[0084] In other embodiments, an open-loop method can be implemented where, if an article of dishware is recognized in advance and the article of dishware is presented to the imaging system in a fixed way by a robotic actuator, then spatial positions of the robotic actuator corresponding to different portions of the article of dishware as presented to the imaging system can be preloaded into the processing system in the form of a data stack. The robotic actuator is then moved through each spatial position and a corresponding image is captured by the imaging system for each spatial position. This allows the processing system to keep track of whether the entire article of dishware has been imaged.

[0085] At 610, if the method determines that the entire article of dishware is imaged, then the method goes to 616, where the article of dishware is labeled as clean. At 610, if the method determines that the entire article of dishware is not imaged then the method goes to 612, where a robotic actuator such as robotic actuator 116 changes a pose of the article of dishware as viewed by the imaging system. Changing a pose of the article of dishware as viewed by the imaging system by robotic actuator 116 is consistent with imaging different portions of the article of dishware as described in the discussion of step 610. The method then returns to 604, where the process continues till the article of dishware is labeled either as clean or dirty.

[0086] FIG. 7 is a flow diagram depicting an embodiment of a method 700 to determine whether an article of dishware is defective. At 702, a light source such as light source 102 illuminates an article of dishware such as article of dishware 110. At 704, an imaging system such as imaging system 104 captures at least one image of the article of dishware. Next, at 706, a processing system such as processing system 106 processes the at least one image to determine a presence of a defect on the article of dishware, where a defect may include a scratch, a chip or some other damage. In some embodiments, processing system 106 performs processing using the CNN-based systems and methods described herein. At 708, the method checks to see if a defect is detected on the article of dishware. If a defect is detected, the method goes to 714, where the article of dishware is labeled as defective. If, at 708, a defect is not detected, then the method goes to 710, where the method checks to see if the entire article of dishware is imaged using the techniques described above. [0087] At 710, if the method determines that the entire article of dishware is imaged, then the method goes to 716, where the article of dishware is labeled as non-defective. At 710, if the method determines that the entire article of dishware is not imaged then the method goes to 712, where a robotic actuator such as robotic actuator 116 changes a pose of the article of dishware as viewed by the imaging system. Changing a pose of the article of dishware as viewed by the imaging system by robotic actuator 116 is consistent with imaging different portions of the article of dishware as described in the discussion of step 610. The method then returns to 704, where the process continues till the article of dishware is labeled either as defective or non defective.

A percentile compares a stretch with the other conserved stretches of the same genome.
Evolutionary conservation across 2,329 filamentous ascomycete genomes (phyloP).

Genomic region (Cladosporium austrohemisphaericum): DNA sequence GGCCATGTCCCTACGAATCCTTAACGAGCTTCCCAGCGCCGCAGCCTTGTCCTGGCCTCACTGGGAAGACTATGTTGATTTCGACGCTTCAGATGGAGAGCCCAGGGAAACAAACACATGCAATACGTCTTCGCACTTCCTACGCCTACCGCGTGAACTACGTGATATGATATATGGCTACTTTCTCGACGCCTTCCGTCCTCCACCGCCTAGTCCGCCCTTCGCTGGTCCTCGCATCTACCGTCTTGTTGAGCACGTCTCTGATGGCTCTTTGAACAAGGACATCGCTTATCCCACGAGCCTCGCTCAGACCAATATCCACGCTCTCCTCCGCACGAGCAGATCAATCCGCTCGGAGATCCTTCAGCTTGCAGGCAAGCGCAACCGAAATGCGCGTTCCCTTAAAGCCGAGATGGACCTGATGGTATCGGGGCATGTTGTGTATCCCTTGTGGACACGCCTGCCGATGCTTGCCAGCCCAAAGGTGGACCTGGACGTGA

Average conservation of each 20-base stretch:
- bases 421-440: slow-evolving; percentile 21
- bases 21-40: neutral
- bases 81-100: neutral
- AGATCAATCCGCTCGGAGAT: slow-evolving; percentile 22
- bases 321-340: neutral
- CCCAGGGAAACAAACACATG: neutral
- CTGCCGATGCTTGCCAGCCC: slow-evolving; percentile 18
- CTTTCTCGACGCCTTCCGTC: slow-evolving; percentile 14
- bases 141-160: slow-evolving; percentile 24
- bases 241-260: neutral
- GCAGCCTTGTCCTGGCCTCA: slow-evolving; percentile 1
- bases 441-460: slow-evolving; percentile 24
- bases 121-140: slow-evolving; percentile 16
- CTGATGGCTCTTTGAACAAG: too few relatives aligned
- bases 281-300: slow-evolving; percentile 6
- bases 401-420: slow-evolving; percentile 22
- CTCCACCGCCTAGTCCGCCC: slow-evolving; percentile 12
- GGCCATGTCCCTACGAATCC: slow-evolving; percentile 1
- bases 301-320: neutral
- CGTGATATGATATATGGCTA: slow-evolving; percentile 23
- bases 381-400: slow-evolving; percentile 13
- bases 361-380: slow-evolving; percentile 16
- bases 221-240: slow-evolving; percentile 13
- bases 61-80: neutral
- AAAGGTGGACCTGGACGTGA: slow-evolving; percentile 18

[0088] FIG. 8 is a flow diagram depicting an embodiment of a method 800 to train a neural network to perform a function of stain detection. At 802, an article of dishware such as article of dishware 110 is illuminated by a light source such as light source 102. At 804, an imaging system such as imaging system 104 captures a first image of the article of dishware using a first polarizing filter. At 806, the imaging system captures a second image of the article of dishware using a second polarizing filter. At 808, the imaging system captures a third image of the article of dishware using a third polarizing filter. As discussed herein, using multiple polarizing filters (or polarization filters in different configurations) allows the system to prevent specular reflections off of the article of dishware from adversely affecting the results. If necessary, additional polarization filters or additional polarization filter configurations may be used to capture additional images of the article of dishware.